With the wrap-up of Supergirl's 2014 behind us, it's back to business as usual. And that means finishing last week's reviews. In some ways, it is okay as only a handful of comics came out yesterday, and none on my list.
Superman #37 continued the Ulysses storyline from megastar team of Geoff Johns, John Romita, Jr, and Klais Janson. I have been waiting for this story to move forward and Johns does just that here. We finally learn something about Klerik, the Great World, and Ulysses. And what I found most interesting was the continued similar aspects of Ulysses origin to Superman's ... and more importantly this issue, the differences.
I don't know if the pacing completely works here. It feels like we took babysteps for several issues and then one giant leap this one. But at least there is movement.
As usual, Romita Jr's art is fine here. I don't pause to pore over the art like I do when it really crackles. And, as per the usual of this arc, there are too many splash pages.
Last issue ended with Ulysses defeating Superman. This one opens with Superman captured and on the main ship from the Great World.
Despite what seems to be a 'victory', Klerik lays out Ulysses.
We learn that Klerik is Ulysses' adoptive father in the Great World. And when Ulysses tells his father that Superman will be returned to Earth, Klerik is unhappy.
We have seen plenty of similarities between Superman and Ulysses origins. Here we see a different. Klerik isn't Pa Kent. He isn't supportive. He doesn't teach to help people. No wonder Ulysses is broken. He is in an abusive relationship.
The defeat of Klerik in the first part of this arc, the befriending of Superman ... all a ruse to get Superman to trust Ulysses and therefore to get the world to trust Ulysses.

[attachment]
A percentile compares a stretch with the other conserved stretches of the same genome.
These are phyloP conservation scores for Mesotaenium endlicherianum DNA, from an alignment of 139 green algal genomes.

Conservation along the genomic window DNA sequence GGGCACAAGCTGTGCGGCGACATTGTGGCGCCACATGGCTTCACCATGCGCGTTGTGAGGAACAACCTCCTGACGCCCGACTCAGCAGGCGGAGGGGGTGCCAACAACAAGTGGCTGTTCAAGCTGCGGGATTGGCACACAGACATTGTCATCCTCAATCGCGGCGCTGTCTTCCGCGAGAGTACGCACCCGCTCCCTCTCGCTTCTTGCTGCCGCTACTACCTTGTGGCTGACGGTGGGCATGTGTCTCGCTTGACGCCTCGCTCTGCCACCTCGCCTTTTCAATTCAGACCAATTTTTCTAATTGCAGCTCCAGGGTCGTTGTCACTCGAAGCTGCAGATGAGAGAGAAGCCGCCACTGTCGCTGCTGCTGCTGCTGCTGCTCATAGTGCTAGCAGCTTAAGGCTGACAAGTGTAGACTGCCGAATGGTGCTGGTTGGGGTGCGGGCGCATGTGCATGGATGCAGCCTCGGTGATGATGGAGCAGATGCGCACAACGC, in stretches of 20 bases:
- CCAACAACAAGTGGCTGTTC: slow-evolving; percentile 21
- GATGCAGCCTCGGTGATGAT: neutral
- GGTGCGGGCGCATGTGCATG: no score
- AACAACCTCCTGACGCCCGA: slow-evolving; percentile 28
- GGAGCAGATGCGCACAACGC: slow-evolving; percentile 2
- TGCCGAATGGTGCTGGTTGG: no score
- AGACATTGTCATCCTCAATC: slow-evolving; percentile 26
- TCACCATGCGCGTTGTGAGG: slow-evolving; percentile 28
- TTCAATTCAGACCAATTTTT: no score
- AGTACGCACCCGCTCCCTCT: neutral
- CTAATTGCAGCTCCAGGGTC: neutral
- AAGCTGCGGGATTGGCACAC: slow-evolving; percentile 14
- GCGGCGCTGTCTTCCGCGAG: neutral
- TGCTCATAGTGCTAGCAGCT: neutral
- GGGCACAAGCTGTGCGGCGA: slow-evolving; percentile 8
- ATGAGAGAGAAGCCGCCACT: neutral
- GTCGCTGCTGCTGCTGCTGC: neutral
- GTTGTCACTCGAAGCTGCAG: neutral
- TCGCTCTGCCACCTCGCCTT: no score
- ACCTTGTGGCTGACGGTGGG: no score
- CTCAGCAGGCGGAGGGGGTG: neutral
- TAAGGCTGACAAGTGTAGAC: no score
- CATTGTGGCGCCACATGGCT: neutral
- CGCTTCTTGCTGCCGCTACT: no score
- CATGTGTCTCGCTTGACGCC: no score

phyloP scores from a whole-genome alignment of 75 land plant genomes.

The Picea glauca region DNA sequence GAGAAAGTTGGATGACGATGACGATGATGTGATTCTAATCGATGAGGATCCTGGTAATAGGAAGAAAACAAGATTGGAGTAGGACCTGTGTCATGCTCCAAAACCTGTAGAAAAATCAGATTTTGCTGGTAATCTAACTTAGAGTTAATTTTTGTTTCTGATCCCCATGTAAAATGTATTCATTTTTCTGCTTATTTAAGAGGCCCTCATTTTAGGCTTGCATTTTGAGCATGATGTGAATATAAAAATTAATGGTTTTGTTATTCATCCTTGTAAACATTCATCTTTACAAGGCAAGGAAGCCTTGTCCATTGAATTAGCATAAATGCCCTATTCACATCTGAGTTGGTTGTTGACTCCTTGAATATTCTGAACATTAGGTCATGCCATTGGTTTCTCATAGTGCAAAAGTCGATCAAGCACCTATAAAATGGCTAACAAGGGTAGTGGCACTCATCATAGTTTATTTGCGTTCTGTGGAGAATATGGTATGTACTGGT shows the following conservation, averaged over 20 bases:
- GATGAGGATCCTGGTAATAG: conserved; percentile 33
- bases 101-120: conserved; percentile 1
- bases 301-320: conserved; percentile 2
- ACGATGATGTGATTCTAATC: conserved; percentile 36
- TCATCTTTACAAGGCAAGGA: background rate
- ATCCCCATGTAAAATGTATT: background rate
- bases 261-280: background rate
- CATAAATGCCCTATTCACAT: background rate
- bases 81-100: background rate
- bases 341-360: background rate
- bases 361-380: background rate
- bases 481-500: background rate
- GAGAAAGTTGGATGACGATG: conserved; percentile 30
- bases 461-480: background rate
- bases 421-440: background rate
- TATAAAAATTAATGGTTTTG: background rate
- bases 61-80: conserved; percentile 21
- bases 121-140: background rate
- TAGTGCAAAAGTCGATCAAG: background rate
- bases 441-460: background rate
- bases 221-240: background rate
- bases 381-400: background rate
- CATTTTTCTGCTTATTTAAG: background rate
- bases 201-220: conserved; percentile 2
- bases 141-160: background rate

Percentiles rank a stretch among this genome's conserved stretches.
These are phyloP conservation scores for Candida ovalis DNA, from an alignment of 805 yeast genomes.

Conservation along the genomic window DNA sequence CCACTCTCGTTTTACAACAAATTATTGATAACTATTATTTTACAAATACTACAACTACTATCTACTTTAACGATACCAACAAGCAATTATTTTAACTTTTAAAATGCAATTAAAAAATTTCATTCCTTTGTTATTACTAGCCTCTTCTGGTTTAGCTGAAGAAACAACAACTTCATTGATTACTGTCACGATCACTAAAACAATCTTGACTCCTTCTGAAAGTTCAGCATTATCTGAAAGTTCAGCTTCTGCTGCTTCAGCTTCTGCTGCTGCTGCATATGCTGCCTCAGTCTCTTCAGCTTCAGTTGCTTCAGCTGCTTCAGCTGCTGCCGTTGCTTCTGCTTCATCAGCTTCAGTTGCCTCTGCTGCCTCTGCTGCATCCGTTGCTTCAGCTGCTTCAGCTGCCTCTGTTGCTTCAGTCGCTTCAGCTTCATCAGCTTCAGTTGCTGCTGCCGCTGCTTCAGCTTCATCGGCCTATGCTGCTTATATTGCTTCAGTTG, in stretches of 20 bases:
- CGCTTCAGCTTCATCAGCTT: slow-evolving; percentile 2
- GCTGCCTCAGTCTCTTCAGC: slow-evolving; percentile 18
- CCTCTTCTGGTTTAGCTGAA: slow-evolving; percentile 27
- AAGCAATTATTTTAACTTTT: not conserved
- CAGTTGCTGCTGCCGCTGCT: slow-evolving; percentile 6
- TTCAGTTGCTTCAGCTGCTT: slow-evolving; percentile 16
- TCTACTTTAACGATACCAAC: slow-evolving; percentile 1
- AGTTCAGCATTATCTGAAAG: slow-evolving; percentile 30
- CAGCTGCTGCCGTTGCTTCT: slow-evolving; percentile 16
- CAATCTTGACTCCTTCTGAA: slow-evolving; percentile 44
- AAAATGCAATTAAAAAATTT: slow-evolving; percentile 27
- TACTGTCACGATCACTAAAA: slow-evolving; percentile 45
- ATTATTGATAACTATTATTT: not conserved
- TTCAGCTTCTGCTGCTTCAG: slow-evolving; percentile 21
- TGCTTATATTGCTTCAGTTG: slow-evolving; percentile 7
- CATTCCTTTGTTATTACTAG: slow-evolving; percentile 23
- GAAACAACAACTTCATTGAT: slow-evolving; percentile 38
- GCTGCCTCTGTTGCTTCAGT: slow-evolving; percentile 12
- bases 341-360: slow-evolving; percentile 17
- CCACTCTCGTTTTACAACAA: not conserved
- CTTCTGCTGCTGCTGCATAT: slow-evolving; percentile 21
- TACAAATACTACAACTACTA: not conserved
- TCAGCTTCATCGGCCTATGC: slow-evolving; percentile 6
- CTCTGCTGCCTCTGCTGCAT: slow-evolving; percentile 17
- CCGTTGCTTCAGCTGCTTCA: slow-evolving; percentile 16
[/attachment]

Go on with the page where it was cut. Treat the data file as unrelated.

It is clear these 6 million humans aren't going to the Great World for paradise. And Ulysses couldn't care less about their fate. He is disgusted about humanity. He is disgusted about his own humanity.
So again we see another difference between Ulysses and Superman. Superman isn't human but he does embrace Earth as his home; he sees the best in humanity. Ulysses is human and considers himself above us.
We learn that the 6 million humans will simple be broken down into bioenergy to power everything in the Great World for a decade - the tech, the citizens, everything.
Ulysses is basically a herald of Galactus. He goes to a planet, lures a section of the populace to the Great World, and then uses them as fuel. He is a mass murderer. And that is about as far away from Superman as you can get.
All that changes when Ulysses learns that his parents have sneaked on board as 2 of the 6 million.
Just like that a sort of smugness melts away. Now he'll do anything to save his folks.
And Superman uses that to try to nudge Ulysses all the way. If the Great World is dying, why not save everyone ... EVERYONE ... by bringing them back to Earth. The human captives and the citizens of the Great World ... everyone can be saved even if the Great World dies.
It is sort of like Krypton. This is a chance to save everyone! To use transport ships, like Jor-El wanted to, to save a planet.
But it does show just how callous Ulysses is. The fate of 5,999,998 humans ... who cares? His parents? Time to turn his back on his adopted world.
Unfortunately, it all goes awry.
The human transports are successfully sent home. But the energy needed to do that makes the Great World's unstable core go critical. The Great World dies.
It is interesting that the denizens of the Great World were sort of like the Science Council on Krypton. Rather than figure out a peaceful way to save themselves, they ignore the problem. In fact, they are even worse, willing to kill others to maintain their world.
Man, does anything scream 'Krypton analogue' like this panel? Here Superman is rocketing Ulysses away from the exploding planet.
So should Superman feel somehow partly responsible for this world's death? I'm trying to wrap my brain around that.
Ulysses seems to think so. And this is the cliffhanger, heading into next month's finale.
At least I feel like we are at a point where things can come to a conclusion next issue. But that is because we sprinted here. After months of slowly peeling away Ulysses, we rush to the conclusions about the Great World. And we never really see enough of it to recognize it as paradise. Even the two-page splash by Romita showing it feels more like fancy apartment complexes.
I will admit that the contrast of Ulysses to Superman, with all the similarities and differences, is very interesting. Ulysses is the Superman story gone wrong. I think it is this comparison that is the backbone of the story. And that is saving this story.
I miss the Daily Planet crew. We don't see the 'father' watching Superman. And despite the plot progression, the whole issue reads very fast with the splash pages and huge panels. I wonder if this would read better in trade form?